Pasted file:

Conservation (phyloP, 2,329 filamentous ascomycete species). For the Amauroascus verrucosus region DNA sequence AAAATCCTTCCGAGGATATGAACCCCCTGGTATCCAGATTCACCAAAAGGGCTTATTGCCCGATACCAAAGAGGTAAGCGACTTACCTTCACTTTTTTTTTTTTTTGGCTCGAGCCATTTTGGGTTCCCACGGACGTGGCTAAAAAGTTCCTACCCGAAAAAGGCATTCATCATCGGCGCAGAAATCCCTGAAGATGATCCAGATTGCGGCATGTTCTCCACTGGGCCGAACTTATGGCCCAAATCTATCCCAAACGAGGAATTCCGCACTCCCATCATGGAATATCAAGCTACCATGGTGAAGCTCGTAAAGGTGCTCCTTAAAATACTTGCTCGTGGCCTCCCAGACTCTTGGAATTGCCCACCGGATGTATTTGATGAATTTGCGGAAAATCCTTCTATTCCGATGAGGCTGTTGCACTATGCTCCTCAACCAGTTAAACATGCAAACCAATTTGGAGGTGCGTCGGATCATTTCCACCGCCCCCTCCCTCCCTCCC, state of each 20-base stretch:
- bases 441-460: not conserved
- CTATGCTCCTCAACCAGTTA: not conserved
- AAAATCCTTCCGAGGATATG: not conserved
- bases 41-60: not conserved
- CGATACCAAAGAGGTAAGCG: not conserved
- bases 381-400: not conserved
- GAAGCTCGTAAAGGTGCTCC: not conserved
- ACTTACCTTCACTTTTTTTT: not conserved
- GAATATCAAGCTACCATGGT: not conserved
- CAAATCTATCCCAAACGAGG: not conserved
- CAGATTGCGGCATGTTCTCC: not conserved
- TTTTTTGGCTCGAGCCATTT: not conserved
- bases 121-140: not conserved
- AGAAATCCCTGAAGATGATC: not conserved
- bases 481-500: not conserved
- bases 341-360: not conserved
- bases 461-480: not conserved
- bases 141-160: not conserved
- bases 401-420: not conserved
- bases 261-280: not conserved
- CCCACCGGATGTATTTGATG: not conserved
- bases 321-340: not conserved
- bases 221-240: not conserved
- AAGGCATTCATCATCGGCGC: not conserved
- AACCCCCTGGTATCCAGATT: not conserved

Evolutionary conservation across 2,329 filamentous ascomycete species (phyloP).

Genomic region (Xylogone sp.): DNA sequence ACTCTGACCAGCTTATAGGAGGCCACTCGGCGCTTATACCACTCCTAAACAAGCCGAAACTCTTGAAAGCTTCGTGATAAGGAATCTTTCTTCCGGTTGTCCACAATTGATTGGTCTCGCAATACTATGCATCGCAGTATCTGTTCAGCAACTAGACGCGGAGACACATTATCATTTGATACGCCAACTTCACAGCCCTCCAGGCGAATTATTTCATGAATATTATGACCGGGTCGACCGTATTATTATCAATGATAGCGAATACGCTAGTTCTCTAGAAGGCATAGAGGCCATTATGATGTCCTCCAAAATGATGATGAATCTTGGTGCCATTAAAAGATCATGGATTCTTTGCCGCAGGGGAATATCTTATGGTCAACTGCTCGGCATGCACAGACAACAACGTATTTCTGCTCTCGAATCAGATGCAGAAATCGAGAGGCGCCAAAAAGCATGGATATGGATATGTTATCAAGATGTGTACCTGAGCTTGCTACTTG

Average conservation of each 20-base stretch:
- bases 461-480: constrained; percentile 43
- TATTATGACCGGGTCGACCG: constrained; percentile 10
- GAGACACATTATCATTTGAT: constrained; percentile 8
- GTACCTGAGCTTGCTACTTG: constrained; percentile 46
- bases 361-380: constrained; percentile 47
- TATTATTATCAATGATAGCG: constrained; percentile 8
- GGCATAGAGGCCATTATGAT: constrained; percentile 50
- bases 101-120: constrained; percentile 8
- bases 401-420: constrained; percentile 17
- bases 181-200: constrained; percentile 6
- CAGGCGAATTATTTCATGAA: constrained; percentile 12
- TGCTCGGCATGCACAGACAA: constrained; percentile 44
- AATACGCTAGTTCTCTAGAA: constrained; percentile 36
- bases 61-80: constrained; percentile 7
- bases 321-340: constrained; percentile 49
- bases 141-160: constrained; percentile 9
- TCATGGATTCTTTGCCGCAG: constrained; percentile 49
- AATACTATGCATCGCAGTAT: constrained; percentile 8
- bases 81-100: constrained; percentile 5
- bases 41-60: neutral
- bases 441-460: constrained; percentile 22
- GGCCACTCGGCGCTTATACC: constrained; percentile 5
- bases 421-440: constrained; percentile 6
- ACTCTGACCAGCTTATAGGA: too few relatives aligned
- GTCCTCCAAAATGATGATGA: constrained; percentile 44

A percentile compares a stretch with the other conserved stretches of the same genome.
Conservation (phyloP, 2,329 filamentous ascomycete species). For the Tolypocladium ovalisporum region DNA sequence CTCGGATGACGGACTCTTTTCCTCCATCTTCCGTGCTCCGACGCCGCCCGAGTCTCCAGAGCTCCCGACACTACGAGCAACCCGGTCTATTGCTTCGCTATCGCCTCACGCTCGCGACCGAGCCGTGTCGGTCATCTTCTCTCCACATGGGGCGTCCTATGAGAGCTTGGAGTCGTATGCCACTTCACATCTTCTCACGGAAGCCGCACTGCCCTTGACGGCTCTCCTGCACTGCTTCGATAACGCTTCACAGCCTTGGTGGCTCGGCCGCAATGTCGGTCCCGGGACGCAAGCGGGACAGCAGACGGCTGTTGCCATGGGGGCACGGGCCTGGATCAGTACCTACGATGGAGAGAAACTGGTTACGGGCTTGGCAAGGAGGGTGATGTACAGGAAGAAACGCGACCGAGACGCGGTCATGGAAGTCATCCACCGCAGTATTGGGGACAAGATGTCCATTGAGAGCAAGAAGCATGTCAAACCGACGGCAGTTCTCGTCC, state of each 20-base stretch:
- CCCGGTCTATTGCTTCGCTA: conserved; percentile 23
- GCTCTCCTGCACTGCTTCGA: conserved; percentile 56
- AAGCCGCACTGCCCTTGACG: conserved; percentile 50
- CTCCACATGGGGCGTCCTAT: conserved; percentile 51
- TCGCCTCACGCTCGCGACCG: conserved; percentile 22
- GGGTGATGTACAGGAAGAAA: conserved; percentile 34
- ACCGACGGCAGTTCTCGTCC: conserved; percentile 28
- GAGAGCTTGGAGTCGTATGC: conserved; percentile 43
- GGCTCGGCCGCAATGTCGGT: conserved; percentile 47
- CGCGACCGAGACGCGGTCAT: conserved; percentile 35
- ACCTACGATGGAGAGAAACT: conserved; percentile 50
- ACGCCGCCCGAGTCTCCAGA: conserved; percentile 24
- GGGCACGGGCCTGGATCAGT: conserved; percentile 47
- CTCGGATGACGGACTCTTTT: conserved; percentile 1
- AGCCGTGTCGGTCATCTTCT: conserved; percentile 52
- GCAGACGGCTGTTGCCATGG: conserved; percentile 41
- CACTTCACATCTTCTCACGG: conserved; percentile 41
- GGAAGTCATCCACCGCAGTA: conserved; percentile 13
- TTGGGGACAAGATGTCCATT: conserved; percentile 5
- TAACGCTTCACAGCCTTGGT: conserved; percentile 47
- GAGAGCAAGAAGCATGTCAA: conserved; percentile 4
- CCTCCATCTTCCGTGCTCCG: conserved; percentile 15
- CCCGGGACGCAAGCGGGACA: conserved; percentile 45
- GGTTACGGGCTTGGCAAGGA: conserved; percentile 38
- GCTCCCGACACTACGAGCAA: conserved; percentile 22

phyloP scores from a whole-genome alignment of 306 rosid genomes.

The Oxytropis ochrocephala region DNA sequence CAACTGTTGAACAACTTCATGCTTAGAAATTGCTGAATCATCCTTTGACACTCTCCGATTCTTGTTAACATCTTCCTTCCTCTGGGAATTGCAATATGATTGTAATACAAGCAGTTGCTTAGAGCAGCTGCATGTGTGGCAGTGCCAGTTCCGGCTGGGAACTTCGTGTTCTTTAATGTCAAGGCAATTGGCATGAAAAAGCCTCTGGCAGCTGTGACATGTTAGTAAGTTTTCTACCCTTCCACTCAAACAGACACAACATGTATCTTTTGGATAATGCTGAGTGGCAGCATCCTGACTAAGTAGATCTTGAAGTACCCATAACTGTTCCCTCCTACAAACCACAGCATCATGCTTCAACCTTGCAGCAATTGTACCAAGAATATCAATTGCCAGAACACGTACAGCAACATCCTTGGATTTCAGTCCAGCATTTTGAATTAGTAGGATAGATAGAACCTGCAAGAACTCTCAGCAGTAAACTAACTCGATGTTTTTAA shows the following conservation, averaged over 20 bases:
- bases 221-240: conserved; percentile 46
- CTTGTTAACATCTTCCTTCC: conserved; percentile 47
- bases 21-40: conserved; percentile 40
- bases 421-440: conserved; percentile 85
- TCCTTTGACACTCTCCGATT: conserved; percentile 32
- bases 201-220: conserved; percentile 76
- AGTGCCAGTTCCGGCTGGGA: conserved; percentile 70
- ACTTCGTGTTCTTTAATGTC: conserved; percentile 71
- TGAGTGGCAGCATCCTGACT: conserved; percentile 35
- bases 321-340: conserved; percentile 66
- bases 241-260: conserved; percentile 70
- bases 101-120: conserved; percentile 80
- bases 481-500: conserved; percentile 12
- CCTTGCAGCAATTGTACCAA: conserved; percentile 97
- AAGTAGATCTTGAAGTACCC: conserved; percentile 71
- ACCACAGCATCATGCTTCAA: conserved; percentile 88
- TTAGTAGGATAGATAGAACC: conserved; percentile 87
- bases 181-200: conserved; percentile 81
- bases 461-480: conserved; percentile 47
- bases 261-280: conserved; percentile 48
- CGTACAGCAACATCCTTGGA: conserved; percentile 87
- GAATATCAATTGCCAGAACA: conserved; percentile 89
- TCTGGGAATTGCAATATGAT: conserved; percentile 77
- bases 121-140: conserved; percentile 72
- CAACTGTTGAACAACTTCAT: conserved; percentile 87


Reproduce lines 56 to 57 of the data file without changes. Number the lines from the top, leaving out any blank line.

Conservation (phyloP, 2,329 filamentous ascomycete species). For the Tolypocladium ovalisporum region DNA sequence CTCGGATGACGGACTCTTTTCCTCCATCTTCCGTGCTCCGACGCCGCCCGAGTCTCCAGAGCTCCCGACACTACGAGCAACCCGGTCTATTGCTTCGCTATCGCCTCACGCTCGCGACCGAGCCGTGTCGGTCATCTTCTCTCCACATGGGGCGTCCTATGAGAGCTTGGAGTCGTATGCCACTTCACATCTTCTCACGGAAGCCGCACTGCCCTTGACGGCTCTCCTGCACTGCTTCGATAACGCTTCACAGCCTTGGTGGCTCGGCCGCAATGTCGGTCCCGGGACGCAAGCGGGACAGCAGACGGCTGTTGCCATGGGGGCACGGGCCTGGATCAGTACCTACGATGGAGAGAAACTGGTTACGGGCTTGGCAAGGAGGGTGATGTACAGGAAGAAACGCGACCGAGACGCGGTCATGGAAGTCATCCACCGCAGTATTGGGGACAAGATGTCCATTGAGAGCAAGAAGCATGTCAAACCGACGGCAGTTCTCGTCC, state of each 20-base stretch:
- CCCGGTCTATTGCTTCGCTA: conserved; percentile 23